Finding the safest place to eat isn’t always easy — the dining room might look pristine, but you have no way of knowing what the kitchen or food prep areas look like. Rodents, pests, food that’s being improperly prepared or improperly stored, or food that is being transported at an incorrect temperature all put you at risk of acquiring a food-borne illness. In the U.S., more than 48 million people get sick every year from food-borne bacteria — roughly one out of every six people in the country.

Making the Right Choice

Sites like Dining Grades are an invaluable tool to help you make the right choice when deciding where to dine. You can search restaurants by city or by name, and see their average food safety rating, as well as the results of all of their recent health department inspections. While the site does not provide the details of these inspections, it also provides tools to allow you to both rate the restaurant and to report suspected food-borne illnesses.

While just having this information isn’t always enough to avoid a bad batch of food at even highly rated restaurants, it can help you avoid places that might look good, but are perpetually rated poorly by their local health department inspectors.

Too Much Information

Some could argue that providing all this information to the public isn’t in the best interest of the businesses themselves. Some restaurants, after being closed for violations, have ended up closing their doors for good, because even a temporary closure is enough to cause the public to lose confidence in even their favorite eateries.

While public reviews and inspection reports might be detrimental to the businesses’ reputation, these details are essential to help patrons make smart and informed choices about where they choose to eat.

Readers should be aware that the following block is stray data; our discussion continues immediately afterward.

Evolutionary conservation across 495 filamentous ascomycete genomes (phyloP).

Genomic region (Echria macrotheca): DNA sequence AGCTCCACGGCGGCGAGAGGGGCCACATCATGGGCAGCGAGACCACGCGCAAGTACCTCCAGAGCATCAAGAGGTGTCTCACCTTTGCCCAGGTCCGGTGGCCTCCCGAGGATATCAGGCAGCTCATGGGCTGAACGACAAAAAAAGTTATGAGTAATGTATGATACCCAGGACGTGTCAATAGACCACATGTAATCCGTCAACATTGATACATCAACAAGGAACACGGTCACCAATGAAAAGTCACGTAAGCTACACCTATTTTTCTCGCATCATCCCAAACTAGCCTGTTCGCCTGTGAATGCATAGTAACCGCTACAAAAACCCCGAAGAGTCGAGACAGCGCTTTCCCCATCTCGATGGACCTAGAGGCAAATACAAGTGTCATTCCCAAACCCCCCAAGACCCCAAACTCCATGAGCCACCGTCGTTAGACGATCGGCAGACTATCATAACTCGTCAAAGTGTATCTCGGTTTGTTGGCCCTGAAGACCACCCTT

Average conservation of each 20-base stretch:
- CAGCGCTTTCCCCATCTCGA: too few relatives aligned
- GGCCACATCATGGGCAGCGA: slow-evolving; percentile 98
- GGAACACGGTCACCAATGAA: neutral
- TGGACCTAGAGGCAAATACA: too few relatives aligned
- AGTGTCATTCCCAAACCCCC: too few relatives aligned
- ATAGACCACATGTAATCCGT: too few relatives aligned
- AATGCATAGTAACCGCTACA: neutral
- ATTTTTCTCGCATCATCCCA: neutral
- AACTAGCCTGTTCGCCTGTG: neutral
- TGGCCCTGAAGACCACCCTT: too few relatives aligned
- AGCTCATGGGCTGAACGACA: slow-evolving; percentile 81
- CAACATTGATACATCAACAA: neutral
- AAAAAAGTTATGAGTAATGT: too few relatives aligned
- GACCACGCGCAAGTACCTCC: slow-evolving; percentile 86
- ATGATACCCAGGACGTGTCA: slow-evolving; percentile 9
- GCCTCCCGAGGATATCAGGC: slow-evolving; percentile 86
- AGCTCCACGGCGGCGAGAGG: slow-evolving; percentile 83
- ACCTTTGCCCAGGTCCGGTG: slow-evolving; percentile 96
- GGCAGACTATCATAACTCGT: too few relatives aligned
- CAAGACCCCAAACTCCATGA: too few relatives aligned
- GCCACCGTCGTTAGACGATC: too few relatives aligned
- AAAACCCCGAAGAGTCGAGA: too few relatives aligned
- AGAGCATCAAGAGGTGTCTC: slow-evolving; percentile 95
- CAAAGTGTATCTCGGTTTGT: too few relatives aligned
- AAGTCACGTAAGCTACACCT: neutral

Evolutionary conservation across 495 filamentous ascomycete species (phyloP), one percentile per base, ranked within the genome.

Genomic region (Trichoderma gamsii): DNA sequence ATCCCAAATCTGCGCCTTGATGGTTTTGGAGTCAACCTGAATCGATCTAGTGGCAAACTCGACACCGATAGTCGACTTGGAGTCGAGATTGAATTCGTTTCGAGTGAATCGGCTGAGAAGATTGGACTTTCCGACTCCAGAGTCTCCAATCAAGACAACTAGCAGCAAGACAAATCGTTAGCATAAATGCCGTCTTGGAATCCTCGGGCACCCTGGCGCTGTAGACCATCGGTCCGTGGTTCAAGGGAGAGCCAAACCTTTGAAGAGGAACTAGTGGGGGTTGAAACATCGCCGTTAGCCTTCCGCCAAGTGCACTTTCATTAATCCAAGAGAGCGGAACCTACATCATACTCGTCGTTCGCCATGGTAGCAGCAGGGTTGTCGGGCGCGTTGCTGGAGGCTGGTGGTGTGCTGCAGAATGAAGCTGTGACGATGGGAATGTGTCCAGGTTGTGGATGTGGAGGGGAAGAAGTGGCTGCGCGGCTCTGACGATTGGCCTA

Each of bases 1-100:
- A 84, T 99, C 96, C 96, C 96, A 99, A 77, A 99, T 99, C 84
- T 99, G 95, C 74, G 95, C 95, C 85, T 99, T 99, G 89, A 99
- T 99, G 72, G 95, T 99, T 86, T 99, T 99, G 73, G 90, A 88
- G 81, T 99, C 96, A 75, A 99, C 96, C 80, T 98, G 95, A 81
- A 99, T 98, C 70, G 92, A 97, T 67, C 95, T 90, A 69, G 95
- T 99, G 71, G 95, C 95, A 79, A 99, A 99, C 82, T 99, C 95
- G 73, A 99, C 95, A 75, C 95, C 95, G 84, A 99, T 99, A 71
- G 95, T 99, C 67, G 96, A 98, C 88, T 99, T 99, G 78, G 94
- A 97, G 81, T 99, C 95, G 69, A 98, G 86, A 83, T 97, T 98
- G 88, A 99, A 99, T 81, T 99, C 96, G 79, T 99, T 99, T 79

Preventable Illnesses

The most tragic thing about food-borne illnesses, especially those that end in the death of those afflicted, is that they are almost always preventable. By observing proper food storage and preparation procedures, restaurants and food sellers can prevent the growth of bacteria that leads to these illnesses. With 48 percent of food-borne illnesses being traced back to restaurants, it is the restaurant owner’s responsibility to ensure that all food prepared in their kitchen is safe and ready for consumption.

Just storing both hot and cold foods at the proper temperatures and avoiding cross-contamination can do much toward the prevention of these illnesses, and restaurants that cannot or will not comply with these procedures should be closed down until they are able or willing to make the necessary changes to protect their consumers.

While the average consumer isn’t going to be inspecting kitchens, there are tools available to help diners make the best decision to avoid food-borne illnesses. Take the time to research a new restaurant before you head out to eat a meal — it could mean the difference between having a pleasant dinner with the family and ending up in the hospital with a preventable food-borne illness.